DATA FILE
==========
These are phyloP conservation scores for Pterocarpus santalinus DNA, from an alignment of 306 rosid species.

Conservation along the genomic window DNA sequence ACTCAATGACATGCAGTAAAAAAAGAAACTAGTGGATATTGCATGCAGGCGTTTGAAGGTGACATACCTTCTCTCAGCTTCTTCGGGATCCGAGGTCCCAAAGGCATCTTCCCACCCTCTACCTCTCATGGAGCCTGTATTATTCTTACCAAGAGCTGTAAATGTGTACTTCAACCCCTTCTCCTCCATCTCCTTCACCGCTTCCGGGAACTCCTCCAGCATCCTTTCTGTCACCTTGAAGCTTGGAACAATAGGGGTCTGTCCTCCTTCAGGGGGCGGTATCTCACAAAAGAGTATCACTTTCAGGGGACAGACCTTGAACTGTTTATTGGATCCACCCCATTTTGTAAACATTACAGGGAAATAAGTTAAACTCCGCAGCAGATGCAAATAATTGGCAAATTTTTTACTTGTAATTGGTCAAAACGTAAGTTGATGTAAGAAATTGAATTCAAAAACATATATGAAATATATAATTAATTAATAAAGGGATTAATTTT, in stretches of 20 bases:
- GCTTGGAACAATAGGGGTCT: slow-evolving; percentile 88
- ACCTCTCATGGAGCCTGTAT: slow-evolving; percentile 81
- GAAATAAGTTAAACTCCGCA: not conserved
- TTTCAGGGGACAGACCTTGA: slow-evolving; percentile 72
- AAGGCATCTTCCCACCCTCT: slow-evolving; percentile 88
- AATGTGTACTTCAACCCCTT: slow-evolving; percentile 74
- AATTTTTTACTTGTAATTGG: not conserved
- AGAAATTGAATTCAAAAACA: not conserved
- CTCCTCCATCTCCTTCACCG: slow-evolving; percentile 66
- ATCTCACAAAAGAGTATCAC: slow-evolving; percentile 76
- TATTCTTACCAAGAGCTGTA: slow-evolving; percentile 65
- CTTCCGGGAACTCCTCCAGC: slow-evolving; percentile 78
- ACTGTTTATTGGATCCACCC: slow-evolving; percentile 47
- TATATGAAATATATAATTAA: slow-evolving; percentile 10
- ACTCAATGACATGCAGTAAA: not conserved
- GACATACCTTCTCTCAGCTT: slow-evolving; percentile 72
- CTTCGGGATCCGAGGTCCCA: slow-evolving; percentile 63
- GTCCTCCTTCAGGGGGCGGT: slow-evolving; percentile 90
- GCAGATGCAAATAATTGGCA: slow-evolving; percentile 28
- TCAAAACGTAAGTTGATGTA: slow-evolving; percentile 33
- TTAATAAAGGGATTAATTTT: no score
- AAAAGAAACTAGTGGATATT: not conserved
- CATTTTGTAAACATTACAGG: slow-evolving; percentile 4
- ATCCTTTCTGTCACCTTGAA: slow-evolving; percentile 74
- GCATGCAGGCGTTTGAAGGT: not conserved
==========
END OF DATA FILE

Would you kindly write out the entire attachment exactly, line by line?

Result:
These are phyloP conservation scores for Pterocarpus santalinus DNA, from an alignment of 306 rosid species.

Conservation along the genomic window DNA sequence ACTCAATGACATGCAGTAAAAAAAGAAACTAGTGGATATTGCATGCAGGCGTTTGAAGGTGACATACCTTCTCTCAGCTTCTTCGGGATCCGAGGTCCCAAAGGCATCTTCCCACCCTCTACCTCTCATGGAGCCTGTATTATTCTTACCAAGAGCTGTAAATGTGTACTTCAACCCCTTCTCCTCCATCTCCTTCACCGCTTCCGGGAACTCCTCCAGCATCCTTTCTGTCACCTTGAAGCTTGGAACAATAGGGGTCTGTCCTCCTTCAGGGGGCGGTATCTCACAAAAGAGTATCACTTTCAGGGGACAGACCTTGAACTGTTTATTGGATCCACCCCATTTTGTAAACATTACAGGGAAATAAGTTAAACTCCGCAGCAGATGCAAATAATTGGCAAATTTTTTACTTGTAATTGGTCAAAACGTAAGTTGATGTAAGAAATTGAATTCAAAAACATATATGAAATATATAATTAATTAATAAAGGGATTAATTTT, in stretches of 20 bases:
- GCTTGGAACAATAGGGGTCT: slow-evolving; percentile 88
- ACCTCTCATGGAGCCTGTAT: slow-evolving; percentile 81
- GAAATAAGTTAAACTCCGCA: not conserved
- TTTCAGGGGACAGACCTTGA: slow-evolving; percentile 72
- AAGGCATCTTCCCACCCTCT: slow-evolving; percentile 88
- AATGTGTACTTCAACCCCTT: slow-evolving; percentile 74
- AATTTTTTACTTGTAATTGG: not conserved
- AGAAATTGAATTCAAAAACA: not conserved
- CTCCTCCATCTCCTTCACCG: slow-evolving; percentile 66
- ATCTCACAAAAGAGTATCAC: slow-evolving; percentile 76
- TATTCTTACCAAGAGCTGTA: slow-evolving; percentile 65
- CTTCCGGGAACTCCTCCAGC: slow-evolving; percentile 78
- ACTGTTTATTGGATCCACCC: slow-evolving; percentile 47
- TATATGAAATATATAATTAA: slow-evolving; percentile 10
- ACTCAATGACATGCAGTAAA: not conserved
- GACATACCTTCTCTCAGCTT: slow-evolving; percentile 72
- CTTCGGGATCCGAGGTCCCA: slow-evolving; percentile 63
- GTCCTCCTTCAGGGGGCGGT: slow-evolving; percentile 90
- GCAGATGCAAATAATTGGCA: slow-evolving; percentile 28
- TCAAAACGTAAGTTGATGTA: slow-evolving; percentile 33
- TTAATAAAGGGATTAATTTT: no score
- AAAAGAAACTAGTGGATATT: not conserved
- CATTTTGTAAACATTACAGG: slow-evolving; percentile 4
- ATCCTTTCTGTCACCTTGAA: slow-evolving; percentile 74
- GCATGCAGGCGTTTGAAGGT: not conserved